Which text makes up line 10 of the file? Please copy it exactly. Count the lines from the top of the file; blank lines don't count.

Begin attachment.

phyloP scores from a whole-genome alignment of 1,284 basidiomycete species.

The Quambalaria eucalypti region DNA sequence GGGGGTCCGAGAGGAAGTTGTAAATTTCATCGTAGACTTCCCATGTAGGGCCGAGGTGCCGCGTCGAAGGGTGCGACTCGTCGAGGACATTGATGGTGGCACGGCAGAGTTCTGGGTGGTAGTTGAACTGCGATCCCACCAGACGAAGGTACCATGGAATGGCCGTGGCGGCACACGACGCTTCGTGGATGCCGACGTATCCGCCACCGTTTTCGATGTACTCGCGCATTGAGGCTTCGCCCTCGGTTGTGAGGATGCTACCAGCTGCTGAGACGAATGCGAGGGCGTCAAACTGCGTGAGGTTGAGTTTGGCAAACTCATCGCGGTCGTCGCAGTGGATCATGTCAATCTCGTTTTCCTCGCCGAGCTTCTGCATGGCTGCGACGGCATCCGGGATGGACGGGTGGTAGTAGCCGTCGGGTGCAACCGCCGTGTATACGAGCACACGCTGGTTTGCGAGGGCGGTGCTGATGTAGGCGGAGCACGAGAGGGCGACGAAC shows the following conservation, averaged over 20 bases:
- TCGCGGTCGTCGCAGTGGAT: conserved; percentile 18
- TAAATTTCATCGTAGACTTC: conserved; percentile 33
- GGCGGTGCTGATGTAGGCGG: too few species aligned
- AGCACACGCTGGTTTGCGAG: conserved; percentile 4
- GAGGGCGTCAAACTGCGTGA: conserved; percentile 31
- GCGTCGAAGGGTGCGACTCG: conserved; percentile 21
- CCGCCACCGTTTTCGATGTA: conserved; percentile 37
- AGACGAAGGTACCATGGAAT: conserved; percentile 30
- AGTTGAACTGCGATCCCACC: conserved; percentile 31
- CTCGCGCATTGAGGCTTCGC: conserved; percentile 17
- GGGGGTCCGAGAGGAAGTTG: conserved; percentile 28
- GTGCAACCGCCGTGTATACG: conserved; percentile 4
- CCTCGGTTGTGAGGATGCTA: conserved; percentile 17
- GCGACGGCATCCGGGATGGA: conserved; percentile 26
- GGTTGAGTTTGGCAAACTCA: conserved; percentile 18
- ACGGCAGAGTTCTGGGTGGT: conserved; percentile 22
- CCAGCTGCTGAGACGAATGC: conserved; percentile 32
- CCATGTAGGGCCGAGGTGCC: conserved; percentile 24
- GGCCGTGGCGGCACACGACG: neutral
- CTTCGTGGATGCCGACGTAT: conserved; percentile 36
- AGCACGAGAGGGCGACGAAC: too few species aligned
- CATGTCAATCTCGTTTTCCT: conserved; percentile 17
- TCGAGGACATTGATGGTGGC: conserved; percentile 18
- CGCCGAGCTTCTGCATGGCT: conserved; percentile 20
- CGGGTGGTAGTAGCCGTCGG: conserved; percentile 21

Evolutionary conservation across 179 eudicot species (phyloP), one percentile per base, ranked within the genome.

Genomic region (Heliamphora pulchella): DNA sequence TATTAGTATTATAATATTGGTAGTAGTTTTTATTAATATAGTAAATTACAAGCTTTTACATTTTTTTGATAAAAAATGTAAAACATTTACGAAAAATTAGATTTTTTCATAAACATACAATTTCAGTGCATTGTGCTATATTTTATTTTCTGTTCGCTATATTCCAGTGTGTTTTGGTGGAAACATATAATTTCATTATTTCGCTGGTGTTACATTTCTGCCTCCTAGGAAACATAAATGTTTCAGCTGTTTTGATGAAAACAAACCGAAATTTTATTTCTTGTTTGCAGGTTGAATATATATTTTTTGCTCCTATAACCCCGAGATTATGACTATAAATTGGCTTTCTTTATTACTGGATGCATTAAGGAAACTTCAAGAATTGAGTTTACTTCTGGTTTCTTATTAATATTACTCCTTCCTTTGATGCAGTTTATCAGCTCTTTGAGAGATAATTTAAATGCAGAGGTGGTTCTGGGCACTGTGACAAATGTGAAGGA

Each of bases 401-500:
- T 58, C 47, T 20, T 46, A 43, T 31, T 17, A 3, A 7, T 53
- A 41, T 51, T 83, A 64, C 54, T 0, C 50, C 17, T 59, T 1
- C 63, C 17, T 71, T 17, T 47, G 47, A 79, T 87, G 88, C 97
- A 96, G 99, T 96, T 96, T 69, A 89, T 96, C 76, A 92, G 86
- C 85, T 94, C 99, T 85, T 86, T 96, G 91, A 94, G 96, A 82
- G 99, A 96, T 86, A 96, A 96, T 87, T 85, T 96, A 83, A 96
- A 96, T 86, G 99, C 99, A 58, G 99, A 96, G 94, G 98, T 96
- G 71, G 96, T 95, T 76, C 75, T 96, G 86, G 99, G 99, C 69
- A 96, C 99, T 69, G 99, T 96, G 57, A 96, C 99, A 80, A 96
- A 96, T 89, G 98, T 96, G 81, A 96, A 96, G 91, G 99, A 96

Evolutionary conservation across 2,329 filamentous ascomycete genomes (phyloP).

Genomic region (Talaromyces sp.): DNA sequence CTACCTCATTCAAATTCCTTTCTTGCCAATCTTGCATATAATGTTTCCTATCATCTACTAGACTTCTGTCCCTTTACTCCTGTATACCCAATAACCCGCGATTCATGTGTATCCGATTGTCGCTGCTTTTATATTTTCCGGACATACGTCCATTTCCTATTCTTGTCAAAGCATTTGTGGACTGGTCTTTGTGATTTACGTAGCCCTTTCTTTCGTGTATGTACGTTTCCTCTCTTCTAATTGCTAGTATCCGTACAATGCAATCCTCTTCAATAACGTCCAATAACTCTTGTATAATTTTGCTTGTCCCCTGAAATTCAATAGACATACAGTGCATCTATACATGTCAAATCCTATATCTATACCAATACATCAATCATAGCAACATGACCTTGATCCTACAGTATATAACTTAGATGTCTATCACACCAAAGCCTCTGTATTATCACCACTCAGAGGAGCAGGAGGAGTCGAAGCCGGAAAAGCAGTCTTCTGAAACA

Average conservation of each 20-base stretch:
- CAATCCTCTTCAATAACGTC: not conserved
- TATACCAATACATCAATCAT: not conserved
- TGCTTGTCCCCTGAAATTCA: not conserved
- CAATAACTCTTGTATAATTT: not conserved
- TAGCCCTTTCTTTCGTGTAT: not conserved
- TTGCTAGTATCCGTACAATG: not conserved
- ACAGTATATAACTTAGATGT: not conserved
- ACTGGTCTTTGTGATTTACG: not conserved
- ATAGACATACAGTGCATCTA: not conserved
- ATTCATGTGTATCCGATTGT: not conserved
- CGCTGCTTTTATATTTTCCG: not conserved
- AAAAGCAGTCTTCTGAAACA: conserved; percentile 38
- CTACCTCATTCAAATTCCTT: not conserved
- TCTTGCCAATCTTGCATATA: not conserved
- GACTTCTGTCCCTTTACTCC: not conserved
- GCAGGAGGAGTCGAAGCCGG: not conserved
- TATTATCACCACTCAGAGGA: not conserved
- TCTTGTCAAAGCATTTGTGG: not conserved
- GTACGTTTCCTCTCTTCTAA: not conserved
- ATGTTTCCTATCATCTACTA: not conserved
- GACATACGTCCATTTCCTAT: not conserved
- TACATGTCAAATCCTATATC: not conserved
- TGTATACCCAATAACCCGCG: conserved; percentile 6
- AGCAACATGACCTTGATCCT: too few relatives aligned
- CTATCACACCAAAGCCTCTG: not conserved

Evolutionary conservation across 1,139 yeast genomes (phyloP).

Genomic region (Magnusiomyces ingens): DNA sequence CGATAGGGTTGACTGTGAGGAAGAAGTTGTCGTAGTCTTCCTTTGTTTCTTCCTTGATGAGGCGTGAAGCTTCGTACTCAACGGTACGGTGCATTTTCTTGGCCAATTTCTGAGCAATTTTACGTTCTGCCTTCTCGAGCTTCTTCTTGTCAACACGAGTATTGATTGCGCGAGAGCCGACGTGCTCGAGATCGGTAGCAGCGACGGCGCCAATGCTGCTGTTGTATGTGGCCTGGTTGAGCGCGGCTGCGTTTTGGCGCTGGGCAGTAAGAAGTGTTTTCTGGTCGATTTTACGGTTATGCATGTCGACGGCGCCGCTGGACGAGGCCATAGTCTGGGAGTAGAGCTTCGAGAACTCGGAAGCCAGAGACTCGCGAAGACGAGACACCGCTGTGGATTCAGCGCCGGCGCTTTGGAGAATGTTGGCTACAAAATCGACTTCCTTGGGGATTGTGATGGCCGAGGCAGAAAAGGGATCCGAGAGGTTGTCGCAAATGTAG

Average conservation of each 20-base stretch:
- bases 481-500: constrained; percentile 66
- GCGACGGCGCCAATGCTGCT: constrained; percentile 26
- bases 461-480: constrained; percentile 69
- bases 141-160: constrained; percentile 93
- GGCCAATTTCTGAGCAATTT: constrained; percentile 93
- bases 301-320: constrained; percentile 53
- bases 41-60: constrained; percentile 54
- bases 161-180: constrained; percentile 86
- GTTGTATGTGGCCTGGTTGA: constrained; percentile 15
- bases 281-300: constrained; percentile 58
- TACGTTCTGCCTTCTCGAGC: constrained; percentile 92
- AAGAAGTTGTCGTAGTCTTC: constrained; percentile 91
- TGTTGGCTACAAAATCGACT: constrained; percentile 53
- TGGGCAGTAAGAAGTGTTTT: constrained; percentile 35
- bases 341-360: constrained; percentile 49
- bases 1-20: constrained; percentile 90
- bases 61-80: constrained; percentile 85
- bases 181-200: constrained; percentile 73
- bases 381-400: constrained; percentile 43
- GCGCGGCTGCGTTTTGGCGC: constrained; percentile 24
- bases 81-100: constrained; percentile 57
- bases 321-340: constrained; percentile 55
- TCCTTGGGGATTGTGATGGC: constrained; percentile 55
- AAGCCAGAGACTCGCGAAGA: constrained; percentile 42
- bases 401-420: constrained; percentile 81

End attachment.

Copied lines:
- AGACGAAGGTACCATGGAAT: conserved; percentile 30